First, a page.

Do some research regarding what is lawful for them to demand regarding information to gain employment. It is not particularly ethical to ask you your past wage history, they only use it to low-ball you if they offer you a job. A competitive wage they say?, ask them what they mean by that, I have gotten a lot of nonsensical answers regarding that one, and as I have always been told, it isn't ethical for employees to share wage info with one another, so why would businesses share wage info with one another to develop a supposedly "competitive wage estimate"....

Do your research. There are many professional head hunters online who recommend that you fill out real live paper applications -vs- online applications, and stick to real live actual face time interviews where you're actually breathing the same air in the same room.

It isn't easy finding a job if there are charges on your record for misdemeanors even either, and it isn't ethical or legal to hold charges against you as they are not convictions and do not apply to anything. Why they stay there is a mystery to me, maybe legislation passed by corporate funded lawyers and politicians to penalize people for not staying in line when charges are dropped?.

Don't share any information with anyone, and learn what information you are not required to share with prospective employers.

They know you are probably not doing so well as you would like and are seeking another job to gain a better paying one, which means you probably cannot afford to secure adequate legal counsel to call them on their illegal activities.

That was a way bigger post than I originally intended to write....
edit on 10-6-2016 by MyHappyDogShiner because: I,I,I,I,missed an "I".



posted on Jun, 10 2016 @ 01:06 PM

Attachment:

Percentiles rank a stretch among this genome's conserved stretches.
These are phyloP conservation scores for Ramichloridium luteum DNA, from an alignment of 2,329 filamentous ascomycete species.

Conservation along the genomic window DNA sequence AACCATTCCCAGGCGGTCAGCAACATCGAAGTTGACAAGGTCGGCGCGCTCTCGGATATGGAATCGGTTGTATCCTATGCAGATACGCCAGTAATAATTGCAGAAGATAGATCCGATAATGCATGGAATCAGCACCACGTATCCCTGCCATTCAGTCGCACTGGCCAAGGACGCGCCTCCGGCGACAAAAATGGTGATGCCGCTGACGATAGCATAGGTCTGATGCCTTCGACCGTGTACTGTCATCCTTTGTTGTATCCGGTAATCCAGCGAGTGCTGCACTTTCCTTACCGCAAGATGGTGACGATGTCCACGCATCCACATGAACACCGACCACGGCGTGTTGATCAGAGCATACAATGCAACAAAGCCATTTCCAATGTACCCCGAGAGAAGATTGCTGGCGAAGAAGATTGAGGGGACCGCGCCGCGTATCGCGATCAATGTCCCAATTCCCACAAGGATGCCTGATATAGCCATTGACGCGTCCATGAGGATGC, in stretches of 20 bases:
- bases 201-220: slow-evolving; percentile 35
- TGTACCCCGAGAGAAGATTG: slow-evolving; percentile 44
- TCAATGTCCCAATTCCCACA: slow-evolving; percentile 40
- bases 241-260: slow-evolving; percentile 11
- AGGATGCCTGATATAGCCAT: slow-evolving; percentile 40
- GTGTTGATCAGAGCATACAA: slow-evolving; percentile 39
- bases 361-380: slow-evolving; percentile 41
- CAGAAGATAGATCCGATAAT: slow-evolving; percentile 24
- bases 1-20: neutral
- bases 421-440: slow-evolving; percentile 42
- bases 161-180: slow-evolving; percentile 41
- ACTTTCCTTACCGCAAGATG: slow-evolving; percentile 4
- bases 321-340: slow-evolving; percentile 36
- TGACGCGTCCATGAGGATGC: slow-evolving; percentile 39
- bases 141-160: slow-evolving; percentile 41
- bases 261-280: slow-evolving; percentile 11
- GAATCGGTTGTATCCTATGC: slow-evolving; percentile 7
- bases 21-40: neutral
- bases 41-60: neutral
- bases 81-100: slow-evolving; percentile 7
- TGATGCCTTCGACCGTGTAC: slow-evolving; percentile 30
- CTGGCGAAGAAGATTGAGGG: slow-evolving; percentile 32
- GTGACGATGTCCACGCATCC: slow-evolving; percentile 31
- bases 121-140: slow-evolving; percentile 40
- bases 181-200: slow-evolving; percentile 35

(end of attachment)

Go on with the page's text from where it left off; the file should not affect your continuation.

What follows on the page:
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Remember when companies actually had what was called a "Personnel Department"?.

Somewhere along the line, you became a "Human Resource".

Now go to the Smoky Mountains and look at how resources are utilized.

This is you in the future.

You are the barren hill.

An exploited resource.



posted on Jun, 10 2016 @ 01:19 PM
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a reply to: MyHappyDogShiner

They know you are probably not dong so well as you would like and are seeking another job to gain a better paying one, which means you probably cannot afford to secure adequate legal counsel to call them on their illegal activities.


A lot of businesses think that have you by the short hairs, so they think they can get away with anything. Unfortunately, my co-workers, time after time, have proved them right.



posted on Jun, 10 2016 @ 01:22 PM
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originally posted by: MyHappyDogShiner
Remember when companies actually had what was called a "Personnel Department"?.

Somewhere along the line, you became a "Human Resource".

Now go to the Smoky Mountains and look at how resources are utilized.

This is you in the future.

You are the barren hill.

An exploited resource.


You are quite correct, and they have been grooming us for a very long time.



posted on Jun, 10 2016 @ 01:26 PM
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a reply to: NightSkyeB4Dawn

You quoted my post before I fixed the typo....

But yeah, people need to learn more about how to express themselves by keeping their mouths shut and solicit legal firms to represent them if they have grievances.